--authentication, authorization, and accounting. Pronounced "triple a."
--A list kept by routers to control access to or from the router for a number of services (for example, to prevent packets with a certain IP address from leaving a particular interface on the router).
--Cisco Express Forwarding.
--Differentiated Services Monitoring.
--Traffic passing technique used by switches and bridges in which traffic received on an interface is sent out all the interfaces of that device except the interface on which the information was received originally.
--generic routing encapsulation. Tunneling protocol developed by Cisco that can encapsulate a wide variety of protocol packet types inside IP tunnels, creating a virtual point-to-point link to Cisco routers at remote points over an IP internetwork. By connecting multiprotocol subnetworks in a single-protocol backbone environment, IP tunneling using GRE allows network expansion across a single-protocol backbone environment.
--graphical user interface. A user environment that uses pictorial as well as textual representations of the input and the output of applications and the hierarchical or other data structure in which information is stored. Such conventions as buttons, icons, and windows are typical, and many actions are performed using a pointing device (such as a mouse). Microsoft Windows and the Apple Macintosh are prominent examples of platforms using a GUI.
--Routing technique that allows IP traffic to be propagated from one source to a number of destinations or from many sources to many destinations. Rather than sending one packet to each destination, one packet is sent to a multicast group identified by a single IP destination group address.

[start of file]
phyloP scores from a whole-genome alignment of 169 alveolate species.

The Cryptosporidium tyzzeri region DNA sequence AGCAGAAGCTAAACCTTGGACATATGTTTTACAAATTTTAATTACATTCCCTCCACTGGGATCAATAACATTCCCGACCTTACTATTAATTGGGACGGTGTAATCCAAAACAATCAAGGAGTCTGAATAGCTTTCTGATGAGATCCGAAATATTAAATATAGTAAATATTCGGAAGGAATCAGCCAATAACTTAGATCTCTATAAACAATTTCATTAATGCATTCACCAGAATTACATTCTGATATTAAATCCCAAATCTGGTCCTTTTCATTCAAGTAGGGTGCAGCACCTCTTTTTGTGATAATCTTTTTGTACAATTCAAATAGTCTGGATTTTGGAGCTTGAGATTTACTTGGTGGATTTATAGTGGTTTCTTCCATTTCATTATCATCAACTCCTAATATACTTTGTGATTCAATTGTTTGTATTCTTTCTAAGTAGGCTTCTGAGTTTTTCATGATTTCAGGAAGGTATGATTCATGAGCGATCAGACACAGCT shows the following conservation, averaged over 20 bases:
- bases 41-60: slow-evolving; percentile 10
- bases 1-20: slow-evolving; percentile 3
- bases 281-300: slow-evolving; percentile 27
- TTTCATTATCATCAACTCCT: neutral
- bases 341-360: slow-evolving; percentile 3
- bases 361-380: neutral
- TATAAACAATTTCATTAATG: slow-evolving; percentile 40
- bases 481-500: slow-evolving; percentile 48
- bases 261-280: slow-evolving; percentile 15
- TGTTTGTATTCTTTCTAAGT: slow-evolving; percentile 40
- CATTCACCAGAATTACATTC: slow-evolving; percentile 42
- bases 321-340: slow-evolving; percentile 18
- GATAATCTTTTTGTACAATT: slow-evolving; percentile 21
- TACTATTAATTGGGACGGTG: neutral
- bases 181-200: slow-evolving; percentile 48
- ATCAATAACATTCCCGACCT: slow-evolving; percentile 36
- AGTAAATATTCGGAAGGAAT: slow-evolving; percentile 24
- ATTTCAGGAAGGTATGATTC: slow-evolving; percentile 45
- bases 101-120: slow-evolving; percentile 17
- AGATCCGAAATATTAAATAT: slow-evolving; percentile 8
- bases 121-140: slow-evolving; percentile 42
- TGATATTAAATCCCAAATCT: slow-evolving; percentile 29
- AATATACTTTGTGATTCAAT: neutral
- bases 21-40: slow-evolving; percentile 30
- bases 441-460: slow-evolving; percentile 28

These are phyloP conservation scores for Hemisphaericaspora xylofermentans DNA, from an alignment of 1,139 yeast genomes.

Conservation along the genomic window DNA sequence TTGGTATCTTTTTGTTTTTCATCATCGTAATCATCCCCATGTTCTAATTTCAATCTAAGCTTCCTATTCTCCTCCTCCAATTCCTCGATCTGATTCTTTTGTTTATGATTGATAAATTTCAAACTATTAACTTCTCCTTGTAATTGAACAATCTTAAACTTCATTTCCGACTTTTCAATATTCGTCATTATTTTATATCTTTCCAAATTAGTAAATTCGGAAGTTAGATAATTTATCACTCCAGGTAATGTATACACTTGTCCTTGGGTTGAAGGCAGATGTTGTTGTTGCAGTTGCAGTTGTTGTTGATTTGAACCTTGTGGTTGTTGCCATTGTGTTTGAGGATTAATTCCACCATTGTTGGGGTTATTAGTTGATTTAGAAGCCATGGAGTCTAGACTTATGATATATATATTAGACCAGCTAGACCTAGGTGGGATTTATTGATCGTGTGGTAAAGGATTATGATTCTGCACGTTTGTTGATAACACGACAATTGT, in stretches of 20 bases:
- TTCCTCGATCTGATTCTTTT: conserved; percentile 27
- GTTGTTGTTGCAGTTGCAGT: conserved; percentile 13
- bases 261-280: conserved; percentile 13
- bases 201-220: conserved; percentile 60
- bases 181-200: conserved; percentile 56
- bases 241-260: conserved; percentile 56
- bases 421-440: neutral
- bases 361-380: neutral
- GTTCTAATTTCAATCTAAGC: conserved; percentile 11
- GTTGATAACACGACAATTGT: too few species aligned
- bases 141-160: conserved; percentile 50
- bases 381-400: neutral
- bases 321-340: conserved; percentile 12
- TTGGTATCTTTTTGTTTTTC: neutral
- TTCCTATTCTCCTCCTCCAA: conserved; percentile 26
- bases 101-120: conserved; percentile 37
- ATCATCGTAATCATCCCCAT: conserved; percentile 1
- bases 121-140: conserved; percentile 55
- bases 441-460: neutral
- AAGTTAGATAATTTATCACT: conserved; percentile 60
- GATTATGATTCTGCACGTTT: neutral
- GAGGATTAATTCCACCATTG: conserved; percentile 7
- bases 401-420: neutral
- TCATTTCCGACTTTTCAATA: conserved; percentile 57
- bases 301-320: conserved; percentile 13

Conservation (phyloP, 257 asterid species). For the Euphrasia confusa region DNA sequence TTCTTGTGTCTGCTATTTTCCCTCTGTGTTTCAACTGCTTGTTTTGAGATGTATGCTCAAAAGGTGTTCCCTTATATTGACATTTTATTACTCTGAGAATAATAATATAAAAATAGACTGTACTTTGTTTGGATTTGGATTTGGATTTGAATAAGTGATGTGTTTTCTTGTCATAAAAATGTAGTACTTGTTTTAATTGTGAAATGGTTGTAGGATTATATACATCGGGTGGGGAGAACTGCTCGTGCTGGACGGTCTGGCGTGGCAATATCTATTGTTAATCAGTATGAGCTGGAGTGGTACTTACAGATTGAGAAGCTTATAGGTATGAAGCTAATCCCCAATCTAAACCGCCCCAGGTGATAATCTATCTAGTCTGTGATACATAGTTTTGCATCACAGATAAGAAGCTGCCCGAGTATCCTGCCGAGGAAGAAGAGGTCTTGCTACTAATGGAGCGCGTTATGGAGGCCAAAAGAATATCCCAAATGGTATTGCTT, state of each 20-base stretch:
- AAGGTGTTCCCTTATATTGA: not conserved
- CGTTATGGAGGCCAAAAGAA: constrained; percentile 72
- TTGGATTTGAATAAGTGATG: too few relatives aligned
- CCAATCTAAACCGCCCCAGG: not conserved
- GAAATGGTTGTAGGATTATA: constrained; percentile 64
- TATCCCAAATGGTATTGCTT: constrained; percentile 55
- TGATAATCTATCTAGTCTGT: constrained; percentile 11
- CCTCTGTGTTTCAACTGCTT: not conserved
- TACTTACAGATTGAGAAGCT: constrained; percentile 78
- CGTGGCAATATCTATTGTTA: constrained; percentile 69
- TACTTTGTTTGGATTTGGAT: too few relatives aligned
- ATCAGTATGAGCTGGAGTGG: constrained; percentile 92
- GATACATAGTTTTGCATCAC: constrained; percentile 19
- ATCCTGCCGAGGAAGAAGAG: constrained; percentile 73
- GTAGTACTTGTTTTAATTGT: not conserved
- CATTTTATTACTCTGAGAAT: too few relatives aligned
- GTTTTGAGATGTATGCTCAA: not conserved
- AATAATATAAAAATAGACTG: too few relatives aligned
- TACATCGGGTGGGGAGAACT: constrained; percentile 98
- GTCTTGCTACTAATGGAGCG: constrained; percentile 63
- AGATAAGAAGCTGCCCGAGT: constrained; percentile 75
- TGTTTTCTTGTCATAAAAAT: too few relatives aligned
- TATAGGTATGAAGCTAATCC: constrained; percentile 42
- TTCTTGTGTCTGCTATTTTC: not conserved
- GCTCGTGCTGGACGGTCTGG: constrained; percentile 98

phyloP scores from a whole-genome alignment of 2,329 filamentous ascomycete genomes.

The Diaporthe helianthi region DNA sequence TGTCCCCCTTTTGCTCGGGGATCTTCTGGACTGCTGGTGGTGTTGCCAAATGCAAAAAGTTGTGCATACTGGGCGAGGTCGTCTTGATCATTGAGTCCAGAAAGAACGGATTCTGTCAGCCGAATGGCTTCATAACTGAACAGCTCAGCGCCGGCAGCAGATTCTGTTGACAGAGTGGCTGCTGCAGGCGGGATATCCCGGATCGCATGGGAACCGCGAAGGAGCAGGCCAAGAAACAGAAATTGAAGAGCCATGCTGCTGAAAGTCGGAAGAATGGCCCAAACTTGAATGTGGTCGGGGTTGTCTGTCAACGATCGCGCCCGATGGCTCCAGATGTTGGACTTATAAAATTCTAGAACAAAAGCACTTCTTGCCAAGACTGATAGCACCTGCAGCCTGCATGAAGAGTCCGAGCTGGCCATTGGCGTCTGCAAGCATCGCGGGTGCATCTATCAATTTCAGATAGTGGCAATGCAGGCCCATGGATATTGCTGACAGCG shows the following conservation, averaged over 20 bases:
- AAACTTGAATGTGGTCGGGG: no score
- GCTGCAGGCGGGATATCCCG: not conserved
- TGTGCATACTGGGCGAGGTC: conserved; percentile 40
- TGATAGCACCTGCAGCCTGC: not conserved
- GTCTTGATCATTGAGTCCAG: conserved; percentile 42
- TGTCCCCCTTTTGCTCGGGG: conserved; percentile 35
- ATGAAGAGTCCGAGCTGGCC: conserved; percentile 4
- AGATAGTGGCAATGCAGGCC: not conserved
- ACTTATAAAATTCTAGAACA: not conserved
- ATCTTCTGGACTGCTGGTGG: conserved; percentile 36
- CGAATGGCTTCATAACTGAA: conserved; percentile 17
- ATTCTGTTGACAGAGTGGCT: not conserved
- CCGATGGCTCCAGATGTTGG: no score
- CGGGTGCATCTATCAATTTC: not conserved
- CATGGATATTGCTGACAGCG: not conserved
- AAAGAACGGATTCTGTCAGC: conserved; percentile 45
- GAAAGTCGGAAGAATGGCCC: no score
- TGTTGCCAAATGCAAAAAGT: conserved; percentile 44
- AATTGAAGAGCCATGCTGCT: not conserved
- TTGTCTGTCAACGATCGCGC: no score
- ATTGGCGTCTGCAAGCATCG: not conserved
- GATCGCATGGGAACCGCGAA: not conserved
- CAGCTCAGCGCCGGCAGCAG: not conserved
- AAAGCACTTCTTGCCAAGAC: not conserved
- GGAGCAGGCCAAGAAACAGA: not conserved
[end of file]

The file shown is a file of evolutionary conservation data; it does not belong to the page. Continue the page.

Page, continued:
--Management Information Base. Database of network management information that is used and maintained by a network management protocol, such as SNMP or Common Management Information Protocol (CMIP). The value of a MIB object can be changed or retrieved using SNMP or CMIP commands, usually through a GUI network management system. MIB objects are organized in a tree structure that includes public (standard) and private (proprietary) branches.
--Network Address Translation. Mechanism for reducing the need for globally unique IP addresses. NAT allows an organization with addresses that are not globally unique to connect to the Internet by translating those addresses into globally routable address space. Also known as Network Address Translator
--A feature of some routers that allows them to categorize incoming packets into flows. Because packets in a flow often can be treated in the same way, this classification can be used to bypass some of the work of the router and accelerate its switching operation.
--Peripheral Component Interconnect. An industry local bus standard.
--quality of service. Cisco IOS QoS technology lets complex networks control and predictably service a variety of networked applications and traffic types.
--remote monitoring. MIB agent specification described in RFC 1271 that defines functions for the remote monitoring of networked devices. The RMON specification provides numerous monitoring, problem detection, and reporting capabilities.
--Simple Network Management Protocol. Network management protocol used almost exclusively in TCP/IP networks. SNMP provides a means to monitor and control network devices, and to manage configurations, statistics collection, performance, and security. SNMPv2c supports centralized and distributed network management strategies and includes improvements in the Structure of Management Information (SMI), protocol operations, management architecture, and security. SNMPv3 provides secure access to devices by a combination of authenticating and encrypting packets over the network.
--Secure Shell Protocol. A protocol that provides a secure remote connection to a router through a Transmission Control Protocol (TCP) application.
--User Datagram Protocol. Connectionless transport layer protocol in the TCP/IP protocol stack. UDP is a simple protocol that exchanges datagrams without acknowledgments or guaranteed delivery, requiring that error processing and retransmission be handled by other protocols. UDP is defined in RFC 768.
--Voice over IP. The capability to carry normal telephony-style voice over an IP-based Internet with POTS-like functionality, reliability, and voice quality. VoIP enables a router to carry voice traffic (for example, telephone calls and faxes) over an IP network. In VoIP, the digital signal processor (DSP) segments the voice signal into frames, which then are coupled in groups of two and stored in voice packets. These voice packets are transported using IP in compliance with ITU-T specification H.323.